16. 16. NASH• Nonalcoholic steatohepatitis (NASH) is a reasonably well-defined clinicopathological entity; – More common in women than in men or children – most closely associated with obesity, diabetes mellitus and related abnormalities, such as hyperlipidaemia and hyperglycaemia. – Spans a wide spectrum of presentation • uncomplicated, clinically non-progressive fatty liver → slowly progressive fatty liver with inflammation & fibrosis → steatohepatitis with submassive hepatic necrosis.
    17. 17. NASH• Non-progressive fatty liver appears to be common and is of little clinical importance but slowly progressive. – Patients may present with cirrhosis and even HCC arising from steatohepatitic cirrhosis.• Avoidance of fast weight loss & careful control of diabetes are important parts of management.• Therapy of established steatohepatitic cirrhosis does not differ substantially from that of other types of cirrhosis.
    18. 18. NASH• Most commonly, patients diagnosed with NASH present with abnormal enzyme levels identified during the course of routine screening.• At times, it is recognized following some drug induced hepato-toxicity that may or may not have anything to do with the observed condition• Some patients with NASH present with fatigue and vague right upper quadrant pain. – No laboratory studies are characteristic of NASH except the histological liver biopsy examination by experienced pathologist
    19. 19. Hepatobiliary complications – Role of UDCA in various diseases Cholestatic Liver diseases Protection of Protection Stimulation of cholangiocytes of hepatobiliary against cytotoxicity hepatocytes secretion Primary Primary Hepatitis Non Intrahepatic Dissolve Sclerosing Biliary C alcoholic cholestasis of certain Cholangitis Cirrhosis Steatosis pregnancy types of gallstones• In primary biliary cirrhosis, UDCA improves serum liver chemistries, may delay disease progression to severe fibrosis or cirrhosis, and may prolong transplant-free survival.• In primary sclerosing cholangitis, UDCA improves serum liver chemistries and surrogate markers of prognosis, but effects on disease progression must be further evaluated.• Anticholestatic effects of UDCA have also been reported in intrahepatic cholestasis of pregnancy, liver disease of cystic fibrosis.
    20. 20. Colombo et al, Sem Liv Dis 1998
    21. 21. Bile acid treatment of gallstone disease - Historical Aspects -1873 M Schiff Suggestion to treat gallstone L‘Imparziale disease with bile acids 1873;13:971876 WC Dabney Treatment of gallstone disease Am J Med Sci with bile acids 1876;71:4101937 AG Rewbridge The disappearance of gallstone Surgery shadows following the prolonged 1937;1:395 administration of bile salts1972 RG Danzinger Dissolution of cholesterol N Engl J Med et al. gallstones by chenodeoxycholic 1972;286:1 acid1975 I Makino et al Dissolution of cholesterol Jpn J gallstones by ursodeoxycholic Gastroenterol acid 1974;72:690
    22. 22. Ursodeoxycholic acid in gallstone disease - Therapeutic Use  Which patient ?  Which stone ?  Which problems ?
    23. 23. Stages of Gallstone DiseaseAsymptomatic 18.5 % in women, 9.5 % in men * * Attili et al., Am J Epidemiol 1995;141:158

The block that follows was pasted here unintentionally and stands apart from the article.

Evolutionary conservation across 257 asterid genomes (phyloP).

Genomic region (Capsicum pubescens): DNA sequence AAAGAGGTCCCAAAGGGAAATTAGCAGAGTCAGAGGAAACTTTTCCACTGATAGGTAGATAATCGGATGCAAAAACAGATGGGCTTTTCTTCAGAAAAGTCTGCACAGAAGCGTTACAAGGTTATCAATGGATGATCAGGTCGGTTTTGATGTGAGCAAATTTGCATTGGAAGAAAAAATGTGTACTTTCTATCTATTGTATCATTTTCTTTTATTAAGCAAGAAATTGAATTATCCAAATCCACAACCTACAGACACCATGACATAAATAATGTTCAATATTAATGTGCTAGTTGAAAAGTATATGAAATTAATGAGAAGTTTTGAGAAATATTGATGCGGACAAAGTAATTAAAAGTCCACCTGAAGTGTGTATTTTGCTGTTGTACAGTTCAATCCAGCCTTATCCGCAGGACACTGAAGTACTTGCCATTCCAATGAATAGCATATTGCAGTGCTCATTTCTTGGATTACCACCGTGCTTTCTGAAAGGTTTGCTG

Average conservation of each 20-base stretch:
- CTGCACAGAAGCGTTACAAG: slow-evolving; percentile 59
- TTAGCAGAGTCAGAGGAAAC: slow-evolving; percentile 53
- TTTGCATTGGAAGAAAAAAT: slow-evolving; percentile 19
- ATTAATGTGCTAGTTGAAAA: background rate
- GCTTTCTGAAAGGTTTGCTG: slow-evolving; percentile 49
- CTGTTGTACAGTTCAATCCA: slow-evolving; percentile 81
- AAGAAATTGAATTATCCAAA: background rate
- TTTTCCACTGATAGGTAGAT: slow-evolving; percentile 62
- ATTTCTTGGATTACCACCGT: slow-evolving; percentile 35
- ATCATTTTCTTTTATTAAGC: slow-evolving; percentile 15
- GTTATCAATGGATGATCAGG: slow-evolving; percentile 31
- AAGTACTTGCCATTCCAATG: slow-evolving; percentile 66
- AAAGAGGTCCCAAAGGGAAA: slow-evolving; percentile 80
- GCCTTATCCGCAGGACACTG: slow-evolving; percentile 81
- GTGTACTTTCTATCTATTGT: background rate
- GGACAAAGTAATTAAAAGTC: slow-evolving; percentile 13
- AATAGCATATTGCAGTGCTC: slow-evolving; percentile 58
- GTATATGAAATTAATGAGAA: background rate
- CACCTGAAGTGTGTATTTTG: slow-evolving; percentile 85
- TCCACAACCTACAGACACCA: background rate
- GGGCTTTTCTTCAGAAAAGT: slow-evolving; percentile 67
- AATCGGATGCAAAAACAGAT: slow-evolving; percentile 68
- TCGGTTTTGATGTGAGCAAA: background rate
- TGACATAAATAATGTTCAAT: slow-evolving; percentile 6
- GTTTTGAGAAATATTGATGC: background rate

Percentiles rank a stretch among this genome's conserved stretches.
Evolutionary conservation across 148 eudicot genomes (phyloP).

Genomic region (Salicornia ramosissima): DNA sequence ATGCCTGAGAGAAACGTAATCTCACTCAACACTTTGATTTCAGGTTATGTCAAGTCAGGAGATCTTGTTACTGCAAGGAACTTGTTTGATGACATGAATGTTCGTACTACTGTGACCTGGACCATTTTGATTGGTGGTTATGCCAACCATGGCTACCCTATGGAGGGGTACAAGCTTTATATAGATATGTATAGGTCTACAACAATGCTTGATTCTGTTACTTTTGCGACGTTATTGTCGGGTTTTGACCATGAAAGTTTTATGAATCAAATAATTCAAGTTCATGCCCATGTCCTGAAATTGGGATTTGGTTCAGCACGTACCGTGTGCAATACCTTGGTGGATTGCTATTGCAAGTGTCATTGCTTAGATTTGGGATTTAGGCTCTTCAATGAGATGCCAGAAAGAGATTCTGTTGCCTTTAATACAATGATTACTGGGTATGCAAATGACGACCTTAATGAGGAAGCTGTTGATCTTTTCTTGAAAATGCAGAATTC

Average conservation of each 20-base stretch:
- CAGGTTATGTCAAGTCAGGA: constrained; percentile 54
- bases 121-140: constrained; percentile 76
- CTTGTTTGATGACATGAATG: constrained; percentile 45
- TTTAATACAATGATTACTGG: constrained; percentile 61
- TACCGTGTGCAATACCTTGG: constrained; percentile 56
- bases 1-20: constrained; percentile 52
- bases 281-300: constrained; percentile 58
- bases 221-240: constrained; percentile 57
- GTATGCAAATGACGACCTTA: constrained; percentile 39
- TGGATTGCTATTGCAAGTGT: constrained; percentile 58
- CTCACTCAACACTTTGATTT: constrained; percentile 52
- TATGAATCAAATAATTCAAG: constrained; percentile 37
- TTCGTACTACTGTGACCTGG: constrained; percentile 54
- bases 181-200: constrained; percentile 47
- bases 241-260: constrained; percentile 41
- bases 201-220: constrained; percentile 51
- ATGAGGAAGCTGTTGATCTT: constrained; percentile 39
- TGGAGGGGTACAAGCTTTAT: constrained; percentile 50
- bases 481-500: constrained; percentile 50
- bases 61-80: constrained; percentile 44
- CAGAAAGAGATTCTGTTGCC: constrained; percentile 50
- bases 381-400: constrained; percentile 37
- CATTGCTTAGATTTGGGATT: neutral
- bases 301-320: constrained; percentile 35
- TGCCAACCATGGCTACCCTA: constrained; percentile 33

24. 24. Stages of Gallstone DiseaseAsymptomatic 18.5 % in women, 9.5 % in men * ~20 %Symptomatic Abdominal pain in the epigastrium or RUQ lasting for > 15 min ** * Attili et al., Am J Epidemiol 1995;141:158
    25. 25. Stages of Gallstone Disease Asymptomatic 18.5 % in women, 9.5 % in men * ~20 % Symptomatic Abdominal pain in the epigastrium or RUQ lasting for 1-2 % per year > 15 min ** Complicated Acute cholecystitis, choledocho-lithiasis, pancreatitis, gallbladder cancer, gallstone ileus* Attili et al., Am J Epidemiol 1995;141:158** GREPCO, Dig Dis Sci 1987;32:349
    26. 26. Management of Gallstone Disease Asymptomatic No treatment (except stones > 3 cm, porcelain gallbladder) Symptomatic Laparoscopic (or open) cholecystectomy or Nonsurgical treatment Complicated Acute intervention
    27. 27. Ursodeoxycholic Acid in Gallstone Disease - - Therapeutic Use -  Which patient ?  Which stone ?  Which problems ?
    28. 28. GallstonesAnatom. Museum Friedrich August Walter, Belitz & Braun,Berlin 1796
    29. 29. Cholesterol Gallstone Rettenmaier
    30. 30. Pathogenesis of Cholesterol Gallstone Disease Super- Rapid saturation nucleation of bile Gallbladder hypomotility
    31. 31. Effect of Bile Acid Therapy on Bile Lithogenicity Before After 8 weeks of p UDCA UDCACholesterol (mmol/L) 11.1 ± 2.1 5.8 ± 2.4 0.001Phospholipids (mmol/L) 24.6 ± 9.2 29.4 ± 7.9 NSBile salts (mmol/L) 119.1 ± 37.7 118.5 ± 36.2 NSCholesterol Saturation Index 1.42 ± 0.42 0.62 ± 0.19 0.001 Sharma et al., Gastroenterology 1998; 115: 124
    32. 32. Effects of UDCA on Cholesterol Gallstone Disease Super- Rapid saturation nucleation of bile Gallbladder hypomotility
    33. 33. Effect of UDCA on Bile Lithogenicity Before After 8 weeks of p UDCA UDCANucleation time (days) 8.5 ± 1.5 19.0 ± 1.7 0.001 Sharma et al., Gastroenterology 1998; 115: 124
    34. 34. Effects of UDCA on Cholesterol Gallstone Disease Super- Rapid saturation nucleation of bile Gallbladder hypomotility
    35. 35. Effect of UDCA on Gallbladder Muscle Contractility After 4 weeks of UDCA After 4 weeks of Placebo Guarino et al., Gut 2007;56:815
    36. 36. Effects of UDCA on Cholesterol Gallstone Disease Super- Rapid saturation nucleation of bile Gallbladder hypomotility
    37. 37. Ursodeoxycholic Acid in Gallstone Disease - Therapeutic Use -  Which patient ?  Which stone ?  Which problems ?
    38. 38. Kinetics of in vitro Gallstone Dissolution by UDCA 24 4000 20 16 3000 Diameter Diameter 12 Weight [mm] 2000 [mg] 8 1000 4 Weight % 0 0 0 4 8 12 16 20 Treatment time [month] Senior et al., Gastroenterology 1990;99:249